and copy the new image over the old one. Then, you MUST RERUN LILO
to update the loading map!! If you don't, you won't be able to boot
the new kernel image.
Reinstalling LILO is usually a matter of running /sbin/lilo.
You may wish to edit /etc/lilo.conf to specify an entry for your
old kernel image (say, /vmlinux.old) in case the new one does not
work. See the LILO docs for more information.
After reinstalling LILO, you should be all set. Shutdown the system,
reboot, and enjoy!
If you ever need to change the default root device, video mode,
ramdisk size, etc. in the kernel image, use the 'rdev' program (or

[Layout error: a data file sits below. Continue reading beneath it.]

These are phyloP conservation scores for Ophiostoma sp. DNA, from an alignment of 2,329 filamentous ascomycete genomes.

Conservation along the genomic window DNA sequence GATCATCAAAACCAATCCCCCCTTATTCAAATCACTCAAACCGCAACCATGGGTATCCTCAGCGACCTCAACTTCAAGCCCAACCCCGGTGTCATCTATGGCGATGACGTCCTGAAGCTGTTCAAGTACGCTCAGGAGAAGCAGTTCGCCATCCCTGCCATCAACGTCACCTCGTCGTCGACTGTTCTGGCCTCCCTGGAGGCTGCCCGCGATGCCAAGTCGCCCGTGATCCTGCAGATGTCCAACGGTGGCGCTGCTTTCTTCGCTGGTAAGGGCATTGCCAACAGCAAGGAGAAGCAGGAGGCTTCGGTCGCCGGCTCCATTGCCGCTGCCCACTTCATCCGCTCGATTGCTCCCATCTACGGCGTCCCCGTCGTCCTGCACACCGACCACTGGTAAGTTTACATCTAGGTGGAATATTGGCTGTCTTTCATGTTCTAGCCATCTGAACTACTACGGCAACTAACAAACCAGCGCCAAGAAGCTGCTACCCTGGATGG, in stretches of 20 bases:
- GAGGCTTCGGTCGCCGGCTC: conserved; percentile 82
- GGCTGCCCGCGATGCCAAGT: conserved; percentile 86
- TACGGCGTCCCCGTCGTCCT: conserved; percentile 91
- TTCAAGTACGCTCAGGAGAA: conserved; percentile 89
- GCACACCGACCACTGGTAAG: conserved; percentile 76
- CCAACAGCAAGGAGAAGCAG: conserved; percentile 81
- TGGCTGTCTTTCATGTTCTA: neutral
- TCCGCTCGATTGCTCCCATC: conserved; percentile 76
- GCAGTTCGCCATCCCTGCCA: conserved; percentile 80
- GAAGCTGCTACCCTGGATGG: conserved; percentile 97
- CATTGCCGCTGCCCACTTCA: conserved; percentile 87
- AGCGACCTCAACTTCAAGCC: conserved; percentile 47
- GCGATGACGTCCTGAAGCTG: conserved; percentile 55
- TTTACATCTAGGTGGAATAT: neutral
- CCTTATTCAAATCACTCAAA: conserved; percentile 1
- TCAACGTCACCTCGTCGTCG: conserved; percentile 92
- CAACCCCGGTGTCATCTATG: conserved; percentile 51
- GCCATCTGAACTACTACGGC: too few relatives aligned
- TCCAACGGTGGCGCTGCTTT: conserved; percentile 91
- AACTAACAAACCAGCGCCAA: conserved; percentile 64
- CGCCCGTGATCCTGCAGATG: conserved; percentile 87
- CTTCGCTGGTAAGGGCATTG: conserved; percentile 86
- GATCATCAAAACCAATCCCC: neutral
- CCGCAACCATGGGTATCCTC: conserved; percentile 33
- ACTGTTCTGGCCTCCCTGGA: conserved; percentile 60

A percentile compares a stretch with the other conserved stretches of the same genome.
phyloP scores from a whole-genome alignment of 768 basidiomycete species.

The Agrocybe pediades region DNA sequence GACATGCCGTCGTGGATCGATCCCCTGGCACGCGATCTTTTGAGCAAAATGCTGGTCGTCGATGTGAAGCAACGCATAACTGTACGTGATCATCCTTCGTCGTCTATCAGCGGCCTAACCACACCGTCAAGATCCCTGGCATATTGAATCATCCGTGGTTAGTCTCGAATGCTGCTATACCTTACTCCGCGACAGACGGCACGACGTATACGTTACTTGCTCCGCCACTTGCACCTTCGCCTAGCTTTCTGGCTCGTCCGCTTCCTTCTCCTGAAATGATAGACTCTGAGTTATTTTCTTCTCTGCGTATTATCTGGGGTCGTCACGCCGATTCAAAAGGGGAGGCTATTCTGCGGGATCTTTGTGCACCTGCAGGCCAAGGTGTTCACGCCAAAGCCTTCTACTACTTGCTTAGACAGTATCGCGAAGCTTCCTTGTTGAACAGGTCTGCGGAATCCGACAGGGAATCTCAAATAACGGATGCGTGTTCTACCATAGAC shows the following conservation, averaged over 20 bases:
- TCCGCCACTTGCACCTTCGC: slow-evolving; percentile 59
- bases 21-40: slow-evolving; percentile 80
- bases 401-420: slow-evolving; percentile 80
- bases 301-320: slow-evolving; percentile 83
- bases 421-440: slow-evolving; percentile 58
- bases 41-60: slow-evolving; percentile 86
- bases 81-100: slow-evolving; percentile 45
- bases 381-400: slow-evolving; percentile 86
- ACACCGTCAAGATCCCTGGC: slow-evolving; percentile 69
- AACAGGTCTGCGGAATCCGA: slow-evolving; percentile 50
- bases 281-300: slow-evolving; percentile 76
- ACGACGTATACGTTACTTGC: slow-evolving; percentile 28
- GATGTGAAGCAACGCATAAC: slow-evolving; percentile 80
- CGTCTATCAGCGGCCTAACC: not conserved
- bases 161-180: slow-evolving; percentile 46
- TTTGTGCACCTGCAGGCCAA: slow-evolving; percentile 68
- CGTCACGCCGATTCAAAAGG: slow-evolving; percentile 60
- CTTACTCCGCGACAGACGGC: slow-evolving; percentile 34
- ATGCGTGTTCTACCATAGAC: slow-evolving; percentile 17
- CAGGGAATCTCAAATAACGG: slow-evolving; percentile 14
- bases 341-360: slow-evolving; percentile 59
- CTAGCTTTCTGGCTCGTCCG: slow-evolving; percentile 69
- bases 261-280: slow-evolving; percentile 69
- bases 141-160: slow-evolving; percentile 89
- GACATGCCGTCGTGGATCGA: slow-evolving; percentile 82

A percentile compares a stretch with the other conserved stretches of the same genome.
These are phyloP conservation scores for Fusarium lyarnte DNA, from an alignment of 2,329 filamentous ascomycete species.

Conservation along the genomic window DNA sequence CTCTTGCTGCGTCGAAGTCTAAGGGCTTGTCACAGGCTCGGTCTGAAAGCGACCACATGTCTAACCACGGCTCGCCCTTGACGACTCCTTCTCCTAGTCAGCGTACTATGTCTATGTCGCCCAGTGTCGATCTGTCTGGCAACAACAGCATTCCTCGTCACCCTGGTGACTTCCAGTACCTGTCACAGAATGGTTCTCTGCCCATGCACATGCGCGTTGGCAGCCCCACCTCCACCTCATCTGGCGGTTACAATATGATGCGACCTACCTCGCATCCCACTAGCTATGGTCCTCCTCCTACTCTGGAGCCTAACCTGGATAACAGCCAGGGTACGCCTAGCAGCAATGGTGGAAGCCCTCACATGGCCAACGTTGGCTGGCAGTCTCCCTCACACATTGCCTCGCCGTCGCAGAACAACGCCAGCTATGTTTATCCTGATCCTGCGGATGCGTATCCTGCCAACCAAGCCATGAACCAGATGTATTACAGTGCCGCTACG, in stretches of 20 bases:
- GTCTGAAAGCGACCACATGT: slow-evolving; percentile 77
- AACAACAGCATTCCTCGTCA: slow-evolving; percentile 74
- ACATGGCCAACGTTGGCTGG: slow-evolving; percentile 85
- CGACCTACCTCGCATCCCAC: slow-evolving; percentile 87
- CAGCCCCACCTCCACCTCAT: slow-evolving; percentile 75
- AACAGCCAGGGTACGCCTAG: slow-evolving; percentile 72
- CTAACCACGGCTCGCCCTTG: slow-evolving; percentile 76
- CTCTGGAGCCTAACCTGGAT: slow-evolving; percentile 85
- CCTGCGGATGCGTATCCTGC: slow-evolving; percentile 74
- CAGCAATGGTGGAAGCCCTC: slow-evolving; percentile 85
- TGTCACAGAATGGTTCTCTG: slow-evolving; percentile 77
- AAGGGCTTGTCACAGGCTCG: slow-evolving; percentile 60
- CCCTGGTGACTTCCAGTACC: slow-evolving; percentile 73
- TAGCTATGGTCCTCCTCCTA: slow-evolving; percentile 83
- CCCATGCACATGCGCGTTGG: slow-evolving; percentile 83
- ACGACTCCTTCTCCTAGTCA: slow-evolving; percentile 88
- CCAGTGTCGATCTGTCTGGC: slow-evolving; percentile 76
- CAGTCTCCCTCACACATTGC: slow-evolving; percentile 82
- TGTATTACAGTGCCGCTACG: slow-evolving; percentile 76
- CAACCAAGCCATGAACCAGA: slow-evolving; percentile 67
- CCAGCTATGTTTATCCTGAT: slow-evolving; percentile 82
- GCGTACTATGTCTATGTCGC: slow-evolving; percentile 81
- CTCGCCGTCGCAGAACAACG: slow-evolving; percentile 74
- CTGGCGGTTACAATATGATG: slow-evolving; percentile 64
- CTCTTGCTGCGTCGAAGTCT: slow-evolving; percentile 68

alternatively the LILO boot options when appropriate). No need to
recompile the kernel to change these parameters.
- Reboot with the new kernel and enjoy.
IF SOMETHING GOES WRONG:
- If you have problems that seem to be due to kernel bugs, please check
the file MAINTAINERS to see if there is a particular person associated
with the part of the kernel that you are having trouble with. If there
isn't anyone listed there, then the second best thing is to mail
them to me (email@example.com), and possibly to any other
relevant mailing-list or to the newsgroup.
- In all bug-reports, *please* tell what kernel you are talking about,
how to duplicate the problem, and what your setup is (use your common
sense). If the problem is new, tell me so, and if the problem is
old, please try to tell me when you first noticed it.
- If the bug results in a message like
unable to handle kernel paging request at address C0000010
eax: xxxxxxxx ebx: xxxxxxxx ecx: xxxxxxxx edx: xxxxxxxx